Procrastination: Trying to complete an entire online course in the span of one night is just an impossibility. I don’t care how many Red Bulls you’ve consumed.
Distraction: Nothing says, ‘hey quit what you’re working on and hang out with us’ like a room full of noisy if not well-intentioned roommates laying out plans on how to best prank the RA.
Over-Achievement: Enrolling in courses is easy and can actually be exciting but don’t overdo it. Consider taking only a couple classes to find out how you handle the workload.
Underestimating: Don’t fall for the old “online classes are a breeze” myth. In fact, as convenient as they may be, they can actually be considered harder because you’re on your own.
Sink or Swim: If you find that you need help, don’t feel like there’s no one to ask. Every online course has an advisor or teacher running it who is there to help. If the class you are taking is also physically available on campus, you can go directly to the professor and ask for help. In fact, it’s not a bad idea to introduce yourself to your teacher if possible, so you have a relationship established as you launch into your course.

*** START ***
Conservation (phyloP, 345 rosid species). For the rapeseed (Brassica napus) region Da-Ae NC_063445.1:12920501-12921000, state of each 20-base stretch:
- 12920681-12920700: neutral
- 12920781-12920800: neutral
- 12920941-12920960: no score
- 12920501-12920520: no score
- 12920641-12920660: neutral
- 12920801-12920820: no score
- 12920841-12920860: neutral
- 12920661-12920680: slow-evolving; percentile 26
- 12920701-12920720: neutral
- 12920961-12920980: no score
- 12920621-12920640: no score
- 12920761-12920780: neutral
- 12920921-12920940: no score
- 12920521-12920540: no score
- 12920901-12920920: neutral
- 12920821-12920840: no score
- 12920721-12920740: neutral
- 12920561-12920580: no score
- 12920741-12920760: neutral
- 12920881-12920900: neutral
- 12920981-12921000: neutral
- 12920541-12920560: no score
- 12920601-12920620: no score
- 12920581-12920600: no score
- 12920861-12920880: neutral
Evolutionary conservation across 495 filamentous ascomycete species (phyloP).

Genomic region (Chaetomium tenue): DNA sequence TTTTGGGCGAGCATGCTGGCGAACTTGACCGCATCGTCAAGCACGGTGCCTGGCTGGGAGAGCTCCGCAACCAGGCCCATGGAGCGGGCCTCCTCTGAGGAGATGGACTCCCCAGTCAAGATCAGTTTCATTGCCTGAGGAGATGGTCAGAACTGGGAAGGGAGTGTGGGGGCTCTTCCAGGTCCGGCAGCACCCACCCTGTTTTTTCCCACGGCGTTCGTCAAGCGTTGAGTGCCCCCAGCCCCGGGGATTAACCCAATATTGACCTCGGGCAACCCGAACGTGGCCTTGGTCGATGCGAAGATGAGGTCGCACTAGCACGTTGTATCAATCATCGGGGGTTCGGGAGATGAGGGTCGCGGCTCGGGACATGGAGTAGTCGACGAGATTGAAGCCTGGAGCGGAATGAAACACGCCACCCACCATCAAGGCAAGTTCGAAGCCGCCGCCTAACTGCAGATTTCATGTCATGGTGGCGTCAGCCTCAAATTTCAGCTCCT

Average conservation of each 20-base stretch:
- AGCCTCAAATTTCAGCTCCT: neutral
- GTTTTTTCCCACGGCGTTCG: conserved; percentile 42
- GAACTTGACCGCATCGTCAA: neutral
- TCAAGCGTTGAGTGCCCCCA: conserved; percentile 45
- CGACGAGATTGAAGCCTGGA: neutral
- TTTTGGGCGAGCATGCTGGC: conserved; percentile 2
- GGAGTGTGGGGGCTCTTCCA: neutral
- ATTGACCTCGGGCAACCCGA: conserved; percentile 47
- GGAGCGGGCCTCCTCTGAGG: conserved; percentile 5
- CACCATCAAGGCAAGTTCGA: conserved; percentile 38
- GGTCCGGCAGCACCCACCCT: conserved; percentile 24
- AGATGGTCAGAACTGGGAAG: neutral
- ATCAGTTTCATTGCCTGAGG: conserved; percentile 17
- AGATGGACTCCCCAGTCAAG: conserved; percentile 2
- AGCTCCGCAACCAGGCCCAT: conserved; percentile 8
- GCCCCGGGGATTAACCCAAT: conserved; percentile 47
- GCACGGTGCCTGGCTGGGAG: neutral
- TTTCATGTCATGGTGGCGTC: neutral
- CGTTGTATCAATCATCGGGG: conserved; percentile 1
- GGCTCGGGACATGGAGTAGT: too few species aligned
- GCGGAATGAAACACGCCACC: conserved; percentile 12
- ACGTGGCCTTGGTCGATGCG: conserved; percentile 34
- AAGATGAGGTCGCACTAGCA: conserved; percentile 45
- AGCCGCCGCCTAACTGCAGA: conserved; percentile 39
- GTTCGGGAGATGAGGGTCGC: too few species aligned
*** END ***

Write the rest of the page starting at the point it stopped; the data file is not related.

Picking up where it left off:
It was no mistake that this acronym had the phrase SOS at the end of it because if you find yourself falling into these traps, there is always a way to get help and get back on your feet and here’s how you do it.
Now that you know what not to do to succeed online, here is the breakdown for the road to not only successfully getting through your courses but to excel. And because this is BestSelf, you’ll also learn a few life lessons along the way.
Your “Classroom”: One of the most important things to do when taking an online course is knowing where to do it. If you remember, one of the sins is distractions. It is unbelievably easy to be distracted while you’re studying so arm yourself against it. The best thing to do is to decide where your workspace is going to be. Pick a place that will be free from distractions. A favorite place is a library or a study room. You can even use your own desk area as long as it’s quiet while you work. Likewise, get educated confirms the value of having a study space will help you stay in school.
Schedule: According to US News, deciding on a schedule is a big advantage. Blocking out a time of day will help you stay accountable to your coursework and will teach you the value of planning ahead. Time management will be entirely up to you so use it wisely.